In Which I Call Creationism Demonic

From “Thinking SciFi”

“O lord, thou hast searched me, and known me.” (Psalm 139:1)

Perhaps the most frightening attribute of God is that He knows everything about us. Everything! He has “searched” (literally “penetrated”) us and “known” (“understood”) us. . . Furthermore, He is everywhere around each one of us (vv. 7-10), wherever we are or could be. He fills all space, and there is no escape.

Go ahead, ask me where I found that quote.  Or even better, how ’bout I up the fun quotient and give you some options. Was it:

a. A site promoting atheism

b. A humor site skewering religion 

c. A devotional piece from the Days of Praise blog put out by a Creationist advocacy group

I’ll give you a moment to figure it out. . . Oh wait – did I give it away?  Yep, this “be afraid, Be very afraid” moment has been brought to you by none other than The Institute for Creation Research; a highly profitable venerable institution promoting creation “science”.  The very same people whom a federal judge recently said  are “entirely unable to file a complaint which is not overly verbose, disjointed, incoherent, maundering and full of irrelevant information.” Good to see our tax dollars hard at work there, eh?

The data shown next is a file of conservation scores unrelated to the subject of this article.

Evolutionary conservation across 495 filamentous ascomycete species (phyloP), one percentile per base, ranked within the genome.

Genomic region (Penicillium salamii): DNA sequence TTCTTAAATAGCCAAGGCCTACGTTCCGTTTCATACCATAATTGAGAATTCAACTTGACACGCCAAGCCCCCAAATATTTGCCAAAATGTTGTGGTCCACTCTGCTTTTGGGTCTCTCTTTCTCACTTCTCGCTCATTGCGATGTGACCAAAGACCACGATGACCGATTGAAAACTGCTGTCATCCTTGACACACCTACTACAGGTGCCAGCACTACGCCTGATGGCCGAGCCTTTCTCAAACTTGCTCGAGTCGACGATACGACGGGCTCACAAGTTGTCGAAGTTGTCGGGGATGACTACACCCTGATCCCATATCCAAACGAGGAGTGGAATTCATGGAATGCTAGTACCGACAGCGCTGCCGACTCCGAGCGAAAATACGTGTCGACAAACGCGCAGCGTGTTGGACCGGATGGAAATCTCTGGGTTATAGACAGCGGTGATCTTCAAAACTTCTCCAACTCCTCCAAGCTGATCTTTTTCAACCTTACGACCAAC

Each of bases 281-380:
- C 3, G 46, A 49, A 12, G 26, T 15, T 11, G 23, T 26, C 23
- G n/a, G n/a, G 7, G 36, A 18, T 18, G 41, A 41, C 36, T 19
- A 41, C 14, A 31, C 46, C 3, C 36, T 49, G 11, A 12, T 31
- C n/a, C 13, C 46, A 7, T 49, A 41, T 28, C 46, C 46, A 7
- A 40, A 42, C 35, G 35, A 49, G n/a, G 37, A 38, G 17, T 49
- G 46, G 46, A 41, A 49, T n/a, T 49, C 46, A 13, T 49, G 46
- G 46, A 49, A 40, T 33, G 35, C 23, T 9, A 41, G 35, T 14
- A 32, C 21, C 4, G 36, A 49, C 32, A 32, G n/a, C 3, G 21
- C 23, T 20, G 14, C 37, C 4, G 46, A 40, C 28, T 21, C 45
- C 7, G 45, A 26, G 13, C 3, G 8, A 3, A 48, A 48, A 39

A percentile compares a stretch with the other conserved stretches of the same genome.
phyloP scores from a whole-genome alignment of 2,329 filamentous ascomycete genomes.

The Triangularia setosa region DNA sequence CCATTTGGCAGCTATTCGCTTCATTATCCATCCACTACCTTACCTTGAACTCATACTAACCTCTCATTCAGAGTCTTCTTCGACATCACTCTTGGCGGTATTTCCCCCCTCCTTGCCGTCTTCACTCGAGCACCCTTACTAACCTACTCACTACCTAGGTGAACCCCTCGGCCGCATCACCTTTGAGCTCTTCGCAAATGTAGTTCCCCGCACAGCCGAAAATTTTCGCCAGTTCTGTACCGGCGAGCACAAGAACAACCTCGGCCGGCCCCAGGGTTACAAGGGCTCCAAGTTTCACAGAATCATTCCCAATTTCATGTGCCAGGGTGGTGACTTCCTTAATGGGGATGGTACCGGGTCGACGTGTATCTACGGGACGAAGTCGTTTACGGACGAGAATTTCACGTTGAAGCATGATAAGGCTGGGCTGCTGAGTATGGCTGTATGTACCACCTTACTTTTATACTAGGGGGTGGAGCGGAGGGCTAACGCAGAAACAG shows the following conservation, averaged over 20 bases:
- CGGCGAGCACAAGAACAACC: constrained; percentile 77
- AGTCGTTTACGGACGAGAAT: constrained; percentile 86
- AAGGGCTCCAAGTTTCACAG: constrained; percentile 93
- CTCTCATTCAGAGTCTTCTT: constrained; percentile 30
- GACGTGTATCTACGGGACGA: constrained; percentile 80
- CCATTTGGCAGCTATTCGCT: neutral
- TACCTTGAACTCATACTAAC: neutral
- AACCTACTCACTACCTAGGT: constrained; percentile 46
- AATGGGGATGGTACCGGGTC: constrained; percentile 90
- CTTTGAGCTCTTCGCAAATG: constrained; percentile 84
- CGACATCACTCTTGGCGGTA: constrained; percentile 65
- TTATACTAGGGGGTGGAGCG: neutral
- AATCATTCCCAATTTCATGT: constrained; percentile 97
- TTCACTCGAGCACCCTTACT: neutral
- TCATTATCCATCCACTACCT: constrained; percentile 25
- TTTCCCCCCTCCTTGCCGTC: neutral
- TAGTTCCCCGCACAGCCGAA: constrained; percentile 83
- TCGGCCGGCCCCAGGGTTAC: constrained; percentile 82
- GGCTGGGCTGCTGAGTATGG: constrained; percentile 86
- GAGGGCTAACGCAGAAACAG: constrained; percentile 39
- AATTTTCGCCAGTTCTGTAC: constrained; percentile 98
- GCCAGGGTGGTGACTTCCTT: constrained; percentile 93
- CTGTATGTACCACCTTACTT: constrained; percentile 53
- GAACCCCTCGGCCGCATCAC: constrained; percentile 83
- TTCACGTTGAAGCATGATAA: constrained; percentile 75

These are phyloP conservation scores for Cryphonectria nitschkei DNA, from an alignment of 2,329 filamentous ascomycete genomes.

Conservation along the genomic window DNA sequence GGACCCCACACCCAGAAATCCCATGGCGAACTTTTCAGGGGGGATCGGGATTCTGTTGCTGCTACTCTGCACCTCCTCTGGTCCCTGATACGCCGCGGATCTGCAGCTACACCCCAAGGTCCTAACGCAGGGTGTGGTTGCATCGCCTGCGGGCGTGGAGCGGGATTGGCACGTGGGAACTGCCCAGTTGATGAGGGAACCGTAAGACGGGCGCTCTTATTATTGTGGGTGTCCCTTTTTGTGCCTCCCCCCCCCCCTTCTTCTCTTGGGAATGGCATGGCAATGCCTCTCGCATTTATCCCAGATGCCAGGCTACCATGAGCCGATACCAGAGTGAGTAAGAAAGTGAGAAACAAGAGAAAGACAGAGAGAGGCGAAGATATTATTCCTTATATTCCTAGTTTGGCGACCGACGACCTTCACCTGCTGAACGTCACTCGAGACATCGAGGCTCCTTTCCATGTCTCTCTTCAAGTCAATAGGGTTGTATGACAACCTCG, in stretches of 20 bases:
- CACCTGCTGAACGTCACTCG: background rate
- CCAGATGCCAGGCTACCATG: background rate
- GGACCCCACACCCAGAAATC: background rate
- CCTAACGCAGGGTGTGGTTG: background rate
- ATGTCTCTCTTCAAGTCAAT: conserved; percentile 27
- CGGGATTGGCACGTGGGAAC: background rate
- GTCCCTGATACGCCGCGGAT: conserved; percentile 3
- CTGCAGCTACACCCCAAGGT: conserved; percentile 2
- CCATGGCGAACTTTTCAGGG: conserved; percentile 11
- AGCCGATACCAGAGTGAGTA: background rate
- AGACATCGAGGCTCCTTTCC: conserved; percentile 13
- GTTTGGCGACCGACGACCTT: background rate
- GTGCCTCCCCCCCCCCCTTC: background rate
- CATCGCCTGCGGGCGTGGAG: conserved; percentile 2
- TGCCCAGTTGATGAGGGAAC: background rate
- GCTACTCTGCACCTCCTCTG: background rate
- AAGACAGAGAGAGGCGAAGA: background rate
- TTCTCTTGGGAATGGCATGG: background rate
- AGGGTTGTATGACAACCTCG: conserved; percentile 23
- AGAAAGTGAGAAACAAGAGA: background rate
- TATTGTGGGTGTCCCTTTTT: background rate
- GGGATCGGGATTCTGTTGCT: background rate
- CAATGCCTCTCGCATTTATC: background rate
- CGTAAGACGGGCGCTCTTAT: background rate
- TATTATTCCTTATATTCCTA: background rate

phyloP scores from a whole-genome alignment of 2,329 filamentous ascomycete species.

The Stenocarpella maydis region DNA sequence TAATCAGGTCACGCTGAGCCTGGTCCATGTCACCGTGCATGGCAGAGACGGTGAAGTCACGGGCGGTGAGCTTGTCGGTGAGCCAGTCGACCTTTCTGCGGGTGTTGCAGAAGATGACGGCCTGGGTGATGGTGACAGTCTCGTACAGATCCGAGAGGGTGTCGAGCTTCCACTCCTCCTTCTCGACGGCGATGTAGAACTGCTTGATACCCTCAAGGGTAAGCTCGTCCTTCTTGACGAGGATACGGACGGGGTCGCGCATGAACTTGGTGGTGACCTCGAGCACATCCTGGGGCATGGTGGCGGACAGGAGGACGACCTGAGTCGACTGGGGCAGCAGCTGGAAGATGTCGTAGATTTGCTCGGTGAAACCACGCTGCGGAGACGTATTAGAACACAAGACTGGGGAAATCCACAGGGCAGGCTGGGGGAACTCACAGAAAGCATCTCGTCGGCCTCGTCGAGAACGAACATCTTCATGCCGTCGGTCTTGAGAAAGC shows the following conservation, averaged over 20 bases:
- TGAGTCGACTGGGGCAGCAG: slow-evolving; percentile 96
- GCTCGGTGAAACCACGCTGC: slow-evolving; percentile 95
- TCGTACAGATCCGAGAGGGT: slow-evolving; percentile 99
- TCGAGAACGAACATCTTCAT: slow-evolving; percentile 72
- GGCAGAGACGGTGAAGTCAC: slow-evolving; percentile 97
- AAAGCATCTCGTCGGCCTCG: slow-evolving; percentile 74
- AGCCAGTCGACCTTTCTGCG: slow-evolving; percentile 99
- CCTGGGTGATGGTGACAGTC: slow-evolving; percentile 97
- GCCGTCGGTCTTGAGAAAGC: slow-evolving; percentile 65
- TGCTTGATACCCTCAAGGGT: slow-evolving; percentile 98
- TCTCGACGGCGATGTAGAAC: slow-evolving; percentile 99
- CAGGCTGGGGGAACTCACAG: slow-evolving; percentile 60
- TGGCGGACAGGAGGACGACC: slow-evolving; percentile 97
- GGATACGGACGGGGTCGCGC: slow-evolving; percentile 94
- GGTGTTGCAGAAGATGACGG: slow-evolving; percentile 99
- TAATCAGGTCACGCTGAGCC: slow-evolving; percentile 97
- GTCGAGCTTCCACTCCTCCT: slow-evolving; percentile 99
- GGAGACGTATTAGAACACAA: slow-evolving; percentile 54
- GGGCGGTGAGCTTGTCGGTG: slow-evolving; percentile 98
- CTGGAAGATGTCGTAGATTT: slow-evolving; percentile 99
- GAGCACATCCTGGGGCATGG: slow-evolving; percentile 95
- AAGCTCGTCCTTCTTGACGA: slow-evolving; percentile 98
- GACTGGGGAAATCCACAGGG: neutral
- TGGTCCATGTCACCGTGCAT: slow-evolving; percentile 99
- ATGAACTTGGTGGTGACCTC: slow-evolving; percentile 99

This upsets me.  My opinions about the theological viability of creationist interpretations aren’t something I’m shy about.  I truly believe that it’s demonic.  Whether you understand that to be a metaphor for our ability to create and perpetuate evil or as satan whispering in your ear, the answer is the same; it is demonic.  Continue reading

Apparently My Week Has 8 Days In It

I started to do these “Best of the Week” posts a few weeks ago and it seems that my week is consistently 8 days long.  Which I have no doubt that people who have to deal with me would agree is pretty much how I work!  But hey – it’s my blog and it’s free!  (Although you can make a donati0n to support the site using that tip jar over there.)

So, here’s what I’ve found interesting in the past week:

Seriously – why is any man in the USA so powerful that he can assign people to hunt down every word said about him and have them go after a high school senior with 65 followers for cracking wise about him on twitter? This is what power being abused looks like. Good for this smart-alecky teen for not giving in!

Here’s my politics for the week: